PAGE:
Forget “AI”. This is people weilding power over other people, with technology as their instrument.

  18. Bob C says

    This article makes a number of assumptions that should be questioned:

    1. The present system of government in China is invulnerable and permanent. Until 1989 identical assumptions were made about the Soviet Union. Western commentators have always been surprisingly willing to believe the propaganda claims authoritarian governments make about the triumph of their projects. Until recently many of them even swallowed such claims from the government of Venezuela.

    2. “Except for a thin veneer of Western-facing intellectuals, China’s citizens largely accede to a level of surveillance and control that Westerners would regard as positively Orwellian.” This is not Confucianism, it is simply terror. The last time that large numbers of Chinese citizens asked for change they were massacred. There is no reason to suppose that they have stopped wanting change or that they will not seek it again when the opportunity next arises.

    3. AI technology will be successful, and we can look forward to a world of driverless cars, homes that monitor and control their occupants etc. In reality this technology is still embryonic. It is far from clear how, once fully developed, it will remain immune from hacking and sabotage.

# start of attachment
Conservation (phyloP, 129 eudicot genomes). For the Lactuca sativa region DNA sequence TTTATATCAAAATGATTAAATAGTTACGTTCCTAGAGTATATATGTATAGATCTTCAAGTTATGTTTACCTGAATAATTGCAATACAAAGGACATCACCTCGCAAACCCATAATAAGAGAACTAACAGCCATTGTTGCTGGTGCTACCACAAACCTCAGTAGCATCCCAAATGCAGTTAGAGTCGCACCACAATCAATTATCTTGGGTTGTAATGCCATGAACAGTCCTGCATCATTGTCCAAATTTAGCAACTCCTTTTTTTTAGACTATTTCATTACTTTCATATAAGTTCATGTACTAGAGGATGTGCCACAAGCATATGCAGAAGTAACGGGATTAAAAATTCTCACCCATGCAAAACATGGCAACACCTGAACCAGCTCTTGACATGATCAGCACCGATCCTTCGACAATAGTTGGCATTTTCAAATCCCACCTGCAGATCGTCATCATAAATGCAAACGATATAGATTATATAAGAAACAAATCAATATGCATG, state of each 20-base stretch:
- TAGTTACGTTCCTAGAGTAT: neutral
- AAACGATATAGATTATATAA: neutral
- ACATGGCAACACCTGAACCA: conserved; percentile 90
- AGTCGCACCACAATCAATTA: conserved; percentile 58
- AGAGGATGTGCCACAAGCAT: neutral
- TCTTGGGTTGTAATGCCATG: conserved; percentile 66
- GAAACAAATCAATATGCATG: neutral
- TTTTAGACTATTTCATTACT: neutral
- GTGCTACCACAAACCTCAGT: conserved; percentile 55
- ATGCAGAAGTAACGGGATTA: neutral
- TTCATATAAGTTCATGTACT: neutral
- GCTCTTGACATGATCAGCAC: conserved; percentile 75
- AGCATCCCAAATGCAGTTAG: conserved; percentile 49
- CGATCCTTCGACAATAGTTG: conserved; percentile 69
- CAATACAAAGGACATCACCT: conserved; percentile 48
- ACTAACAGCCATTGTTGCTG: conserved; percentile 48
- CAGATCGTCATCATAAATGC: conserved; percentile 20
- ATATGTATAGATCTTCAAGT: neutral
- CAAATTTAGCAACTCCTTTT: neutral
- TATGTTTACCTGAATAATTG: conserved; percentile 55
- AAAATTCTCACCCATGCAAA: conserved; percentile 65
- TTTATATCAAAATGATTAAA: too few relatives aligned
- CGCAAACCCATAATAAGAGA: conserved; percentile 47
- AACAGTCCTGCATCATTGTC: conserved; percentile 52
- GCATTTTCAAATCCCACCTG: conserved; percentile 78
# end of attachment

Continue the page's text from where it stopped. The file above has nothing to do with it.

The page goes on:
4. ” ‘Data from mobile payments is currently generating the richest maps of consumer activity the world has ever known, far exceeding the data from traditional credit-card purchases or online activity captured by E-commerce players like Amazon or platforms like Google and Yelp.’ That data is what gives China its AI edge.” Data mining is about monitoring and predicting people’s choices. Such data is bound to have less value if it is drawn entirely from a country where personal choices are artificially limited through censorship, fear and oppressive regulation.